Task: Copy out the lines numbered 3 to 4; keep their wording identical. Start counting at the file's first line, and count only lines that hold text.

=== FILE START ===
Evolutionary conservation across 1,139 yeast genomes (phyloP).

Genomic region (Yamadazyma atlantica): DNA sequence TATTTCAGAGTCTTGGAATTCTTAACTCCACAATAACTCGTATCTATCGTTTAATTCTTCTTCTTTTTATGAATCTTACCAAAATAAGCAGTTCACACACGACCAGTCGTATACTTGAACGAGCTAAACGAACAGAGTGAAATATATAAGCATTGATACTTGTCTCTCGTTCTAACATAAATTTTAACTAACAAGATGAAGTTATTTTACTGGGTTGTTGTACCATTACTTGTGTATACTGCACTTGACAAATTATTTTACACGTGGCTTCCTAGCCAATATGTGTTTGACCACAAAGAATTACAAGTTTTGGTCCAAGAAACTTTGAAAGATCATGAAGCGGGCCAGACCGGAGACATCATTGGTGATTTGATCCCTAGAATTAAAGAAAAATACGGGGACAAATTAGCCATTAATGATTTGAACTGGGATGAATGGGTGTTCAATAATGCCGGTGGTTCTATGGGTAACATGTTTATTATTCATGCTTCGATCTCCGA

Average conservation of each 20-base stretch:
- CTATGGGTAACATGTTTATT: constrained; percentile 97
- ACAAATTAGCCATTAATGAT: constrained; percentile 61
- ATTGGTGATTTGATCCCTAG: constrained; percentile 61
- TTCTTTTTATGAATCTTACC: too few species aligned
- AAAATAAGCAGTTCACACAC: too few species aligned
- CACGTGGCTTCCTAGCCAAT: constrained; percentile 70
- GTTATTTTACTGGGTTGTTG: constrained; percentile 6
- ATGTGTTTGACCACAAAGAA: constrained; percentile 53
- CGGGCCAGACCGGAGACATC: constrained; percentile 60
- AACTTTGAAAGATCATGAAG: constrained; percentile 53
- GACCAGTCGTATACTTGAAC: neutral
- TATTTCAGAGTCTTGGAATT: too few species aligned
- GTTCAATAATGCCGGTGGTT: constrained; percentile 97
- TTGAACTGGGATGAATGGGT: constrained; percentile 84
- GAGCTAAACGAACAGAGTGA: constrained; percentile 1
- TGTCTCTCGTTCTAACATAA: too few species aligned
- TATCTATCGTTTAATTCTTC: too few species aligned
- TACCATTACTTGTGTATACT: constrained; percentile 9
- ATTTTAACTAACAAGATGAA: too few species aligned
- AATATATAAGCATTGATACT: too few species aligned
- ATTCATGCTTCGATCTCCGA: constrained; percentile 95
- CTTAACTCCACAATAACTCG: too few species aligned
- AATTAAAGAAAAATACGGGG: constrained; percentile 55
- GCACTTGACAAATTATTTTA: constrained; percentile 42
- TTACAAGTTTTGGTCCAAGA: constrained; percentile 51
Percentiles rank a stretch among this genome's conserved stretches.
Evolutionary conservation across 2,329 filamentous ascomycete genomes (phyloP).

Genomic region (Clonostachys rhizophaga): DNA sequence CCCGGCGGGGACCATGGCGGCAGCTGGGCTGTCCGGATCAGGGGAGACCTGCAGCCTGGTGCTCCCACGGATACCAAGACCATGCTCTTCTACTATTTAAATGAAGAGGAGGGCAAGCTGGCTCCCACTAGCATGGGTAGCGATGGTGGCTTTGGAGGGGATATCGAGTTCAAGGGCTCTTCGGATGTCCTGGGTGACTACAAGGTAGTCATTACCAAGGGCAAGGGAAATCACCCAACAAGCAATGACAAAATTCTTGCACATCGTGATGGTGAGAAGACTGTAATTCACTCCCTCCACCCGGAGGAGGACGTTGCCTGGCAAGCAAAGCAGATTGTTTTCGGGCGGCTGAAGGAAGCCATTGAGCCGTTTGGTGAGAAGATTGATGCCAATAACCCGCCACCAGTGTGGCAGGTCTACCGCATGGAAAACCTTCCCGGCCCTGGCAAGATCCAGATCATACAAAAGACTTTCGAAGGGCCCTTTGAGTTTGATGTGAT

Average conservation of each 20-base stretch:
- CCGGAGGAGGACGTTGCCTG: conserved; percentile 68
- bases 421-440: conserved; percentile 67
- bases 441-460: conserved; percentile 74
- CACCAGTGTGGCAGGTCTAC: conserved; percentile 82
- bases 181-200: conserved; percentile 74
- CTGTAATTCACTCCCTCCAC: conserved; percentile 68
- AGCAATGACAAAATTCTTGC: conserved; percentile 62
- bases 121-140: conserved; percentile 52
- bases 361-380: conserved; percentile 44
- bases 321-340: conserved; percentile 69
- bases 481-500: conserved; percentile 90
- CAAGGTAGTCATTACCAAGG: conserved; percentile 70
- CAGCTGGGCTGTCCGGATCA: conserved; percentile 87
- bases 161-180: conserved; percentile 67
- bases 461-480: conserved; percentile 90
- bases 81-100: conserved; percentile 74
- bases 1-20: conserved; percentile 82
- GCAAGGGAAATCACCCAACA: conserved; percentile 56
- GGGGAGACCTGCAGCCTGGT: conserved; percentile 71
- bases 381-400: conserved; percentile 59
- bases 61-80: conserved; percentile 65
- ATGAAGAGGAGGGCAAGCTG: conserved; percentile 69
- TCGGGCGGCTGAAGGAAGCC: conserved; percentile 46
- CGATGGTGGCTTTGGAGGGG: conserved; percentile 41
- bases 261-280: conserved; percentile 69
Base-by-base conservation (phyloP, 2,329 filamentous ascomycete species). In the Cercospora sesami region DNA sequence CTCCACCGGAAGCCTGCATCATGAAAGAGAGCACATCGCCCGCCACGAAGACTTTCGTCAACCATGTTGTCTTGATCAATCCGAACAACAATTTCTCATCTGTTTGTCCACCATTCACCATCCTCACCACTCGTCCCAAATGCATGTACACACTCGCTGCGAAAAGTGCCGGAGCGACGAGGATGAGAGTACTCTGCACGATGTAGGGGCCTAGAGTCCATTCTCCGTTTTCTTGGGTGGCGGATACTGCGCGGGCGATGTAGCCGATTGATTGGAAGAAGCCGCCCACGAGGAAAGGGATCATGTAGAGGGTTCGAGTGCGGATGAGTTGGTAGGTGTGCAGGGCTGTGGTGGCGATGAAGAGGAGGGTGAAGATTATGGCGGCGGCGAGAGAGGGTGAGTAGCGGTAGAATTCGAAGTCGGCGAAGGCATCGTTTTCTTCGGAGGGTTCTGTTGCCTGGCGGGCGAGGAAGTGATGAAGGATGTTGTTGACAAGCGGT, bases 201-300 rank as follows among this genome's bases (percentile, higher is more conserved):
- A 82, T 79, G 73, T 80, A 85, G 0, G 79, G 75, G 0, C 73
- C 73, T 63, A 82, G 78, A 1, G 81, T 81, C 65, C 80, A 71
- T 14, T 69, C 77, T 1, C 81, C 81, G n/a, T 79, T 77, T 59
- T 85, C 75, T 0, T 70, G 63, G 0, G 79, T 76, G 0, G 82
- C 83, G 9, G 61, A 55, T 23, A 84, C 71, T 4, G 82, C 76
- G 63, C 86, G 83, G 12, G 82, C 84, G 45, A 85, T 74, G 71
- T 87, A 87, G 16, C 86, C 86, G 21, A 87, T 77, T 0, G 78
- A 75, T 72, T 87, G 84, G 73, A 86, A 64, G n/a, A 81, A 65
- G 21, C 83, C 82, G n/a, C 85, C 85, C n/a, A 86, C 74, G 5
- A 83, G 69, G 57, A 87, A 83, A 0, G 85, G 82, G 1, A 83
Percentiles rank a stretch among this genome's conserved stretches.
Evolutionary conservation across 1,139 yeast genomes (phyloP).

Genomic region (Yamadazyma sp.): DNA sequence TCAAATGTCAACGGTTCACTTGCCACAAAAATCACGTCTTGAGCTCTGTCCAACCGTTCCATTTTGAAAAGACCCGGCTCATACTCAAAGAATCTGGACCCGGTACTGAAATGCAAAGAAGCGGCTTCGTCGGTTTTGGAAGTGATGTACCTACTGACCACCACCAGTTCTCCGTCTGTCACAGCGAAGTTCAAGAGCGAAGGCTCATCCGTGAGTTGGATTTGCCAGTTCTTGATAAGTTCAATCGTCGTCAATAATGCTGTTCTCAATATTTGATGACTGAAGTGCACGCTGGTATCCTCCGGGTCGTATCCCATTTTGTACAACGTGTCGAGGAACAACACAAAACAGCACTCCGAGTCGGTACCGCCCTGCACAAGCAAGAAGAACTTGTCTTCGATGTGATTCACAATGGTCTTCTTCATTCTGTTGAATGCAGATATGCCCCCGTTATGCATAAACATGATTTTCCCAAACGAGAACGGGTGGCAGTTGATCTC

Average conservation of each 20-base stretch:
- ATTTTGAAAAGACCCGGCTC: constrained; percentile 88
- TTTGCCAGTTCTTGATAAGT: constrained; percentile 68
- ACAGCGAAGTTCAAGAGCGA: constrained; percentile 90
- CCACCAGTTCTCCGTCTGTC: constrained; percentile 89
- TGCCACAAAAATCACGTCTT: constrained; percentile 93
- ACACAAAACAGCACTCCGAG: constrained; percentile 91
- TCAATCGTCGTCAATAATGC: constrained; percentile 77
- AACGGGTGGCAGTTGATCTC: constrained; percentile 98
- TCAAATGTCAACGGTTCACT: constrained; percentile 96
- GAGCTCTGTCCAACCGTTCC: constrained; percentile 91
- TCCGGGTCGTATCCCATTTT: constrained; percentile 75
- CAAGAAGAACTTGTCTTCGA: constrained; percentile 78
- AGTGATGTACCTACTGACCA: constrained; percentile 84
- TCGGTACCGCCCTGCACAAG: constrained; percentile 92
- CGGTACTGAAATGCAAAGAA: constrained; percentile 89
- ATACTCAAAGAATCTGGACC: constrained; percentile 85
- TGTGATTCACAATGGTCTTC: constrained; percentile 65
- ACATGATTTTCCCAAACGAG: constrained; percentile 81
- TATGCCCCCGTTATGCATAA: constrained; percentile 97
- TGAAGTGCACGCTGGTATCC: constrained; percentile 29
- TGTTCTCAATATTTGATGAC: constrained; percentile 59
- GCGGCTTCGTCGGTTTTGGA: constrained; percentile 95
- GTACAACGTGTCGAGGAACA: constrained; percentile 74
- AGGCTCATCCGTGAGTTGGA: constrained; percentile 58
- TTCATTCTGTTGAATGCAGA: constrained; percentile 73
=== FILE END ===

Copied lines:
Average conservation of each 20-base stretch:
- CTATGGGTAACATGTTTATT: constrained; percentile 97